The Mill Bay Cannery became a model for future canneries.
The Mill Bay Cannery was built on the site of a mill near Kincolith (Gingolx), a Nisga’a village. In 1912 the owner and manager at the time, Henry Doyle, replaced the cabins along the path which connected the cannery to the workers’ living quarters with a large mess house for the European workers. This reduced the fire insurance premiums from the highest of any B.C. cannery to the lowest. This idea was so successful that all new canneries were built using the “Mill Bay model”. Doyle also had two lakes dammed to create a reservoir of water to provide power for the cannery and cold storage plants as well as electricity for all other buildings on site.
By 1923 the two-story cannery was almost twenty-five thousand square feet built on pilings over the Nass River. It featured two lines, four retorts, machine shop, blacksmith shop, boat building shed, and net storage above cannery. It was one of the first canneries in B.C. to have its own can-making equipment and it supplied the nearby Arrandale and Cassiar Canneries with cans. Of all canneries Doyle associated with, the comparatively small Mill Bay plant was his pride and joy.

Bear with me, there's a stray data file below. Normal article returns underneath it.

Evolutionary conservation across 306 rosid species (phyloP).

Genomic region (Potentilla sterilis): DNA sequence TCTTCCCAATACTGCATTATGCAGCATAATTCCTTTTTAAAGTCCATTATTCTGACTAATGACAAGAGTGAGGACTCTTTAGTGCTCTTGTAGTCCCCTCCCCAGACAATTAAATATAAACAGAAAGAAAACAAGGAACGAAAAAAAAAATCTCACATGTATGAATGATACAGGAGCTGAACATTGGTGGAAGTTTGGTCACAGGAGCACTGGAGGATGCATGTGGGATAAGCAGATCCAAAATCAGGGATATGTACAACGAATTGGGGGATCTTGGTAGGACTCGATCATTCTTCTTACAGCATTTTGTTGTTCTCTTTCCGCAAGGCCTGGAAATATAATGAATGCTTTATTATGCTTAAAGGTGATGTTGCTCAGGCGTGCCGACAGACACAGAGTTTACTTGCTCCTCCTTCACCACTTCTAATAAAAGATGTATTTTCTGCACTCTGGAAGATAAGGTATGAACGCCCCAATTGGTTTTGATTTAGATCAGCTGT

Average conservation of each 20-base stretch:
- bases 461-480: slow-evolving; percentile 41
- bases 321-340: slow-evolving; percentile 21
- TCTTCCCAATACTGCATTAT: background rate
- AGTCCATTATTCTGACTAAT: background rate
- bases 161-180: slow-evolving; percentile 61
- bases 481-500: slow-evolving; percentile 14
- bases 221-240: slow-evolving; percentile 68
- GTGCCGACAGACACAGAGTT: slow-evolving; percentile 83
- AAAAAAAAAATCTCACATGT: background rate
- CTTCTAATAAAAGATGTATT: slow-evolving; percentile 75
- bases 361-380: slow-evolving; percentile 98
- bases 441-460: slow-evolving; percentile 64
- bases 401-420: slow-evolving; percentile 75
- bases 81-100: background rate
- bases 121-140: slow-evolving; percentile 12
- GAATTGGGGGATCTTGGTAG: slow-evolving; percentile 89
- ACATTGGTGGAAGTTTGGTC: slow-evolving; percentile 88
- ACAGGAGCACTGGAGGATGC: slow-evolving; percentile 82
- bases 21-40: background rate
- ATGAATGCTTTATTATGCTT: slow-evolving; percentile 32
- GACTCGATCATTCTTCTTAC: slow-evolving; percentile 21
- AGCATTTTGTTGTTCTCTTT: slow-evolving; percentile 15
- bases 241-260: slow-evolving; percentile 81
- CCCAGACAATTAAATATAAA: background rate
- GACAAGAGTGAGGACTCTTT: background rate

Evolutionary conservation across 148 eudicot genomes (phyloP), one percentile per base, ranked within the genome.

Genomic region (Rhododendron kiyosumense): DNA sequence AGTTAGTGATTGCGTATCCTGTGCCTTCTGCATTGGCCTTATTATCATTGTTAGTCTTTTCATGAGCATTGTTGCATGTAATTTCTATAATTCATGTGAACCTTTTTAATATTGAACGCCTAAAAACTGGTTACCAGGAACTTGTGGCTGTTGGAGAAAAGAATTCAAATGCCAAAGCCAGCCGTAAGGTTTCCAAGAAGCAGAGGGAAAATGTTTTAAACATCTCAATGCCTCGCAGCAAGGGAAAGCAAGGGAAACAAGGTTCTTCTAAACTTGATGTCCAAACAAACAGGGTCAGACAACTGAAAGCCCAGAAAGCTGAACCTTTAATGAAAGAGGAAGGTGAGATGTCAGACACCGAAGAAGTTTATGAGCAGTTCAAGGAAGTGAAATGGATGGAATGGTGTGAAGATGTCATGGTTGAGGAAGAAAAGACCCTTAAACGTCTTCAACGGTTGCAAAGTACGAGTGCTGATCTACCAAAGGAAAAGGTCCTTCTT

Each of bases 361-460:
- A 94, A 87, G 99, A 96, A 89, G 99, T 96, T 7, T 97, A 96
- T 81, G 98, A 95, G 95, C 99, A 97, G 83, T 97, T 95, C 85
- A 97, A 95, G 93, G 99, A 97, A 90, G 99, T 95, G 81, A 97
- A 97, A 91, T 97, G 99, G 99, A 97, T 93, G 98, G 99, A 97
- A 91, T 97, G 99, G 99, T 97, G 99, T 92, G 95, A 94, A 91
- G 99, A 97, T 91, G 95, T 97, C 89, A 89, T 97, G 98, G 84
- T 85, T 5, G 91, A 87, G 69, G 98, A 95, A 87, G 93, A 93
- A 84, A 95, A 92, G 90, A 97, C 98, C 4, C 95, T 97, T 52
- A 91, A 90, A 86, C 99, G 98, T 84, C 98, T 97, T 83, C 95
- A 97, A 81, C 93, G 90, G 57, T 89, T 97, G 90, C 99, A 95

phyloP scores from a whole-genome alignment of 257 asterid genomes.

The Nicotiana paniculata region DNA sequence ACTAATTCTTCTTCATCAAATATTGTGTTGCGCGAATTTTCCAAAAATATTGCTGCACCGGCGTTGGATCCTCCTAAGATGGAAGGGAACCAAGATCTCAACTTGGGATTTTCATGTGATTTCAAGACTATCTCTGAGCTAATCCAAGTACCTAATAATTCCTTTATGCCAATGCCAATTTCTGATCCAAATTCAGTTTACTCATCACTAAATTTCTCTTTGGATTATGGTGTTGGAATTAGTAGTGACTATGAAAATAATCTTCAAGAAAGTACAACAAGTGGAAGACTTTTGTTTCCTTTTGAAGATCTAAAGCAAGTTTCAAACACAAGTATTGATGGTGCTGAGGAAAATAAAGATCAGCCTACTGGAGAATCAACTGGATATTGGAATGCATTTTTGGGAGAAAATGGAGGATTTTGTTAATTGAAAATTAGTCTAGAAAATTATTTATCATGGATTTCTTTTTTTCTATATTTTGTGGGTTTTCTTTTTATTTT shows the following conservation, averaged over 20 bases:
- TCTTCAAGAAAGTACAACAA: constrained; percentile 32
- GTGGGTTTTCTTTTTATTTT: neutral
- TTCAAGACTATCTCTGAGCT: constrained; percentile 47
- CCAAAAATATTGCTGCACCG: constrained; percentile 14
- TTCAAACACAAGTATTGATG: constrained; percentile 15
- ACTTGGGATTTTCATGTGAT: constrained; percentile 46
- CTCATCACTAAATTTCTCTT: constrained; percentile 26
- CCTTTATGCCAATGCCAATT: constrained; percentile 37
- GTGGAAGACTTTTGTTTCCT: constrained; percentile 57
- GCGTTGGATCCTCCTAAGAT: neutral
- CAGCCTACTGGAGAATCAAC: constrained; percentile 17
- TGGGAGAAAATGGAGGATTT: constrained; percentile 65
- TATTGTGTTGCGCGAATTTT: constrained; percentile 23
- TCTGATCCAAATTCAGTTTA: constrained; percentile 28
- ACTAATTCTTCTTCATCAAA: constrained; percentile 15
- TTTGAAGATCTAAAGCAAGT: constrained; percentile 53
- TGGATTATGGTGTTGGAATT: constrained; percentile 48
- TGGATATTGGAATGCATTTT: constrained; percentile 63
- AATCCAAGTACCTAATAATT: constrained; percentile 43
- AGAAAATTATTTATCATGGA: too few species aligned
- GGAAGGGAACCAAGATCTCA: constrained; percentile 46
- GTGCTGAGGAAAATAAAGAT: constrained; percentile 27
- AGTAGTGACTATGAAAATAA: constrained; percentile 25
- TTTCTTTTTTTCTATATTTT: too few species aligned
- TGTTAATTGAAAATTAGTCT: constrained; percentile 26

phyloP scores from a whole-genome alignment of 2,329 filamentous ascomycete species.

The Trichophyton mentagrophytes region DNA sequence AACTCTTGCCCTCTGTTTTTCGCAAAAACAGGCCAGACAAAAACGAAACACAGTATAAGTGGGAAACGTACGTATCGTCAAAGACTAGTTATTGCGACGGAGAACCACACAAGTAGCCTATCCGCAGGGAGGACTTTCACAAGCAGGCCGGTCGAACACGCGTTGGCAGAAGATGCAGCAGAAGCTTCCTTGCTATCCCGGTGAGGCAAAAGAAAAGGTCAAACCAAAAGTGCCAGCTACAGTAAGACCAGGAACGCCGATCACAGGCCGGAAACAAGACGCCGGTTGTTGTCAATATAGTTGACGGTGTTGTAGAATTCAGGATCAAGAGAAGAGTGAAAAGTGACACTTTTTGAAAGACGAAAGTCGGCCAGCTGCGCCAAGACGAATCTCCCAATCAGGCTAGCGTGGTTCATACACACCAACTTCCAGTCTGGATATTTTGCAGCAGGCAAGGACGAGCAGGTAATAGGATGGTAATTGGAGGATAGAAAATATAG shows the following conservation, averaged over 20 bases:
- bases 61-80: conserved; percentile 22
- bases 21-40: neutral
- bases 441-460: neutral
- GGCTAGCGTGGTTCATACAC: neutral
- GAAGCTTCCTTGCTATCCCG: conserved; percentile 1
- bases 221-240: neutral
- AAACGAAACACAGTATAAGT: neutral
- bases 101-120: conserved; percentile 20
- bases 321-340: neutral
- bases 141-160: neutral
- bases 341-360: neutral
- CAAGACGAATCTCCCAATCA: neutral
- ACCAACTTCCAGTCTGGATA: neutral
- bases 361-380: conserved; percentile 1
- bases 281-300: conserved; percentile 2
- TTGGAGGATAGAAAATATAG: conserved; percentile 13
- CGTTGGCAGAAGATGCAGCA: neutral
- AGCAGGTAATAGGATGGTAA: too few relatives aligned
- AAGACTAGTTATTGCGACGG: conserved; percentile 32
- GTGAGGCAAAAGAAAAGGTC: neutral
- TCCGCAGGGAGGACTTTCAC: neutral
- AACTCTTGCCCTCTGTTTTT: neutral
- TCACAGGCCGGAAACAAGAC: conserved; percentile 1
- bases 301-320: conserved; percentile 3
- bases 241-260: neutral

The plant was closed in 1937 by BC Packers Ltd. and continued to operate as a camp until 1959.